The Plot: Danton has been investigating rumors of a Duplication Machine, a device which can create duplicates of human beings. At a meeting of a division of the Pro-Earth Party he reports that the fabulous contraption is no myth--he has located it and seen it with his own eyes--and the leaders of the Party announce plans to seize the amazing machine and use it to support a direct military attack on the Earth government. Their idea is to kidnap members of the Security Council and duplicate them, which will sow confusion in the government hierarchy. Immediately after this announcement, party members who are in fact government infiltrators shut down the meeting, capturing everybody present, including Danton.
Danton, it turns out, looks just like one of the members of the Venus cabal (this kind of thing happens in fiction all the time, like to our pal Fred, and even happens sometimes in real life!) and the Security Council enlists him for a mission to Venus. Imitating the Pro-Earth Party's aborted plan, the Security Council will use the machine to duplicate Danton five times and send all six of them to Venus, where they will disrupt the Venus government's operations.
One of the recurring themes of The Duplicated Man is how plans always fail--nothing anybody does seems to work as they had hoped--and another, related theme, is limited intelligence. Because of the thick cloud cover of Venus, people on Earth have no idea what is going on on Venus (the Earthers don't know Thomas is immortal, for example, and assume he has been dead for thirty or more years), and people on Venus have little greater knowledge of conditions on Earth. The Security Council activates the Duplication Machine without knowing how it really works, and, in the event, it doesn't actually duplicate Danton very well. The "new" Dantons have all of the original Danton's memories, but their looks and personalities are all skewed and influenced by members of the Security Council apparatus. One Danton dupe, thanks to the subconscious input of the beautiful woman on the Council who is in love with Danton, has powerful sex appeal, for example. The passage used as an epigraph to this blog post refers to another dupe, one influenced by the aforementioned secret agent,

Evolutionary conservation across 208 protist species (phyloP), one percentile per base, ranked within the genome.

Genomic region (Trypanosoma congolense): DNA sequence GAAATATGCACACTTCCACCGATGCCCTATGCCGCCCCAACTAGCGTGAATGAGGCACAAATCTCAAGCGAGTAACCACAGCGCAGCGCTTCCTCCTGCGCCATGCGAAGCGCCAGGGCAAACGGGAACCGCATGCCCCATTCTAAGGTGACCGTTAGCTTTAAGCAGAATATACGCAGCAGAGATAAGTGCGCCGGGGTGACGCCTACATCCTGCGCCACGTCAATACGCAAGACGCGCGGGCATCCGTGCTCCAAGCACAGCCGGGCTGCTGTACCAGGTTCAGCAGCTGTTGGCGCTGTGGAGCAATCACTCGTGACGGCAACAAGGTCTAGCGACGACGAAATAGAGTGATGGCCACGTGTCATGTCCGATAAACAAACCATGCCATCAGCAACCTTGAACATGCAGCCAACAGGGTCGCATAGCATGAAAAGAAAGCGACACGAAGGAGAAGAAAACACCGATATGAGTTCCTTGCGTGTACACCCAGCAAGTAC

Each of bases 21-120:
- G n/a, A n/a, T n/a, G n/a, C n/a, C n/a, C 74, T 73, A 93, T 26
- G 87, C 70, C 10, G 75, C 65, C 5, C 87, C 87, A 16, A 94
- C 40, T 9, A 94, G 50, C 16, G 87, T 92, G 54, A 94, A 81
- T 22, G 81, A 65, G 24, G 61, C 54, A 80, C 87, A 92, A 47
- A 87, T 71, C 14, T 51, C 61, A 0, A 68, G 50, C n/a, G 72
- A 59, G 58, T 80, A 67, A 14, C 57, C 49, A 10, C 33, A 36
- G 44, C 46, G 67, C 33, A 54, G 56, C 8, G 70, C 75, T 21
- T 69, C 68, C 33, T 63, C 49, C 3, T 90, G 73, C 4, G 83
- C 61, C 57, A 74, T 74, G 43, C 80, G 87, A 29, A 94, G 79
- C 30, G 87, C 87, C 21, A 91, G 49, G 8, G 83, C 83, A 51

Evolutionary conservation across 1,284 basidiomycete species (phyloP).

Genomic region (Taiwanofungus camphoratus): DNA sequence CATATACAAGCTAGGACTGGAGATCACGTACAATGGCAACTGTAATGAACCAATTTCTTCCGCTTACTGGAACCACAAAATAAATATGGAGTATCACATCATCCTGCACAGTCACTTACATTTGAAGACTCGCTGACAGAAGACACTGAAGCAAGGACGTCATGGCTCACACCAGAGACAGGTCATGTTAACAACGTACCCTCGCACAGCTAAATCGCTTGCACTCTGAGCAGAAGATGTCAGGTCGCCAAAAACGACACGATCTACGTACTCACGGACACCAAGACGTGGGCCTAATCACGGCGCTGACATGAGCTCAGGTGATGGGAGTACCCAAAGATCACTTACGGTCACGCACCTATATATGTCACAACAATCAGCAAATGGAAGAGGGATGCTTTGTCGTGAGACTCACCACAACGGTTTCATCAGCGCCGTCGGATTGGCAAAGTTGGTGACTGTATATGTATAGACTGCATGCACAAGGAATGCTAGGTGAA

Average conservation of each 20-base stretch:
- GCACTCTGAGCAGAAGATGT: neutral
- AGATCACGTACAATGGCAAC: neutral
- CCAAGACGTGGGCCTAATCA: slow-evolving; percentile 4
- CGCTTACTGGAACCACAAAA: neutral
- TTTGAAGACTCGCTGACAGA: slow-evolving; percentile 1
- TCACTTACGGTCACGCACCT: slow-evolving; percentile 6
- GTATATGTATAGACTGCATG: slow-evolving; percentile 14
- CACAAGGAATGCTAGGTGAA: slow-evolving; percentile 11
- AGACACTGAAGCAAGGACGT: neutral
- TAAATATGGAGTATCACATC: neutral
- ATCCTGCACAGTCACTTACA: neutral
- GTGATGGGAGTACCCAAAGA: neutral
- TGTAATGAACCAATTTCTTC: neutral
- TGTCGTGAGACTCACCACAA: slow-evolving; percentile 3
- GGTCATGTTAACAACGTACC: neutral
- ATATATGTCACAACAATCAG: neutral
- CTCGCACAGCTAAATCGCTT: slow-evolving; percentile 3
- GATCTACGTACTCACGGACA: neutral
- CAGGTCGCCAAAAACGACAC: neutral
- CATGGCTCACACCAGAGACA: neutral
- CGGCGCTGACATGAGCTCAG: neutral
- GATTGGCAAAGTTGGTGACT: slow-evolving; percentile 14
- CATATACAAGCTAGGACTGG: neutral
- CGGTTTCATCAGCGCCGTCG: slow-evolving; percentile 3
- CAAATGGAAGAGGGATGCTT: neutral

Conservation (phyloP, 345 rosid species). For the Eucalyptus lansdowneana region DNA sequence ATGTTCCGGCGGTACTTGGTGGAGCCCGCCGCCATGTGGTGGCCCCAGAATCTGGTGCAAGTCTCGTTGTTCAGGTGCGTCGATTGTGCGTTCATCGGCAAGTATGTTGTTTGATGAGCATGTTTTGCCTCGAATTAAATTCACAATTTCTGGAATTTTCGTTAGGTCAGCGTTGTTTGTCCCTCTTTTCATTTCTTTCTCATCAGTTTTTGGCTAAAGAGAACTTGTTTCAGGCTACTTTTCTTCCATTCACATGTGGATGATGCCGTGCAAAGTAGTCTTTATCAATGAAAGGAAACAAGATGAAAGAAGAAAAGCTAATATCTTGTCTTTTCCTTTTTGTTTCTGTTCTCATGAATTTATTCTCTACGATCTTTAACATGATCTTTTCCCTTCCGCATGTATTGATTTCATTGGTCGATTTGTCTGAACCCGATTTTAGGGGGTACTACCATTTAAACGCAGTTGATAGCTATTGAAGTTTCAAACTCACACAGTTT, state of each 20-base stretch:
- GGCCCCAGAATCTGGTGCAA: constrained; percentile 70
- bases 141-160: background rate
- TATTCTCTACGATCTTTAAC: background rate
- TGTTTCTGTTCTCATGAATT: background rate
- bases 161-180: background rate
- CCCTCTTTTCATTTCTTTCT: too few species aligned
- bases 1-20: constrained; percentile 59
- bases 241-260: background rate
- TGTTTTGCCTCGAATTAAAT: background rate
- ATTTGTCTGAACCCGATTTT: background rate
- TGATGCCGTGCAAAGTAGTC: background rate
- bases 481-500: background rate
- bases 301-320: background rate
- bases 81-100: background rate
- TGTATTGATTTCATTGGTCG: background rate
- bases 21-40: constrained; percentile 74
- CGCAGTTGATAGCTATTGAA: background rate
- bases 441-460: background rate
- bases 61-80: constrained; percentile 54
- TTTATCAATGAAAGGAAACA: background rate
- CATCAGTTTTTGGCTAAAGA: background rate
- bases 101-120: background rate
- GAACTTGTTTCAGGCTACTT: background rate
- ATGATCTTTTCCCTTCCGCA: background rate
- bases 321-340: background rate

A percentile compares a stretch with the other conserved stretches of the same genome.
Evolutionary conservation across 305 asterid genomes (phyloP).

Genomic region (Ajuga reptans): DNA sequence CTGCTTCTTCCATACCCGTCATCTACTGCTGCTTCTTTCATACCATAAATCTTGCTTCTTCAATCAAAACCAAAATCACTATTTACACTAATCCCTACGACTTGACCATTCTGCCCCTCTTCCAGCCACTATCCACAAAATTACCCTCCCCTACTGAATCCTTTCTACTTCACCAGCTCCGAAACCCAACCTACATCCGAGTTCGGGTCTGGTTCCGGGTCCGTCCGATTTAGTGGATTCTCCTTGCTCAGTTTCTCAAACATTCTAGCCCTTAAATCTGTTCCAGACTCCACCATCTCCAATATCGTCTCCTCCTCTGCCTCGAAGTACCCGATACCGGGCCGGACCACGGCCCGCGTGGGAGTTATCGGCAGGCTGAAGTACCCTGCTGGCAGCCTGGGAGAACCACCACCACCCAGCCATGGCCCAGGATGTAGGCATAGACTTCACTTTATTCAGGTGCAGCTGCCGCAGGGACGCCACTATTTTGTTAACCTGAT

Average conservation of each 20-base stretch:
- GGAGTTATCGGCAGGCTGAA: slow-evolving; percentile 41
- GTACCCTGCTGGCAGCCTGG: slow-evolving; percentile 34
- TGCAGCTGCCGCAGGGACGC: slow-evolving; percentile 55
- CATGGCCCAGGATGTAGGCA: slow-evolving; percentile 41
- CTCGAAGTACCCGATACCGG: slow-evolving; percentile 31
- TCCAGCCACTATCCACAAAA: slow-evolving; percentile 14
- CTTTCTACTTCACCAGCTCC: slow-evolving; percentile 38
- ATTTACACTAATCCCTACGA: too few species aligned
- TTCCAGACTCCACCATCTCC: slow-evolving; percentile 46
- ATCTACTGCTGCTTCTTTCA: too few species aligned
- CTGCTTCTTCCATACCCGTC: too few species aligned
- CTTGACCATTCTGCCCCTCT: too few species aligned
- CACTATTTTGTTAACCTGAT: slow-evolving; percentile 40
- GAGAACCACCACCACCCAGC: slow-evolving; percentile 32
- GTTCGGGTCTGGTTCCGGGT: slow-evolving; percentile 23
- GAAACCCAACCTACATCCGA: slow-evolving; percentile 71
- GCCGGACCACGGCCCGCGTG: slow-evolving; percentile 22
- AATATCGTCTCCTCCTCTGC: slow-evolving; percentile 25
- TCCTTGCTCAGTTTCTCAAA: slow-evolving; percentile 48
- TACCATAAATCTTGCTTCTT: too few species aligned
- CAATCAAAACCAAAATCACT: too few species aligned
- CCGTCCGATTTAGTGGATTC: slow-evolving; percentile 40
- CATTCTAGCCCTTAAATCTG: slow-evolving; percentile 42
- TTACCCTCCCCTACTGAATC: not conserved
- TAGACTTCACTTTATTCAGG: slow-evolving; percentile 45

In the end of the book we find that everything that has happened has been orchestrated by Geoffrey Thomas and Joachim Burgd and that half the things everybody else, including us readers, believed is not true (e. g., there has never been an energy screen around Venus!) Venus is now under the control of the one man on Venus devoted to peace and the Earth is under the thumb of the Security Council (but held in check by the Pro-Earth Party) so freedom and peace now reign throughout the solar system. This ending is absolutely incredible* and very frustrating, in part because it undermines all the interesting themes of limited intelligence and failed plans we've been seeing for 210 pages--Thomas and Burgd are like omniscient and omnipotent gods who knew all and successfully manipulated billions of people to accomplish their goal.
* [in-kred-uh-buh l] adjective, 1. so extraordinary as to seem impossible: incredible speed. 2. not credible; hard to believe; unbelievable: The plot of the book is incredible.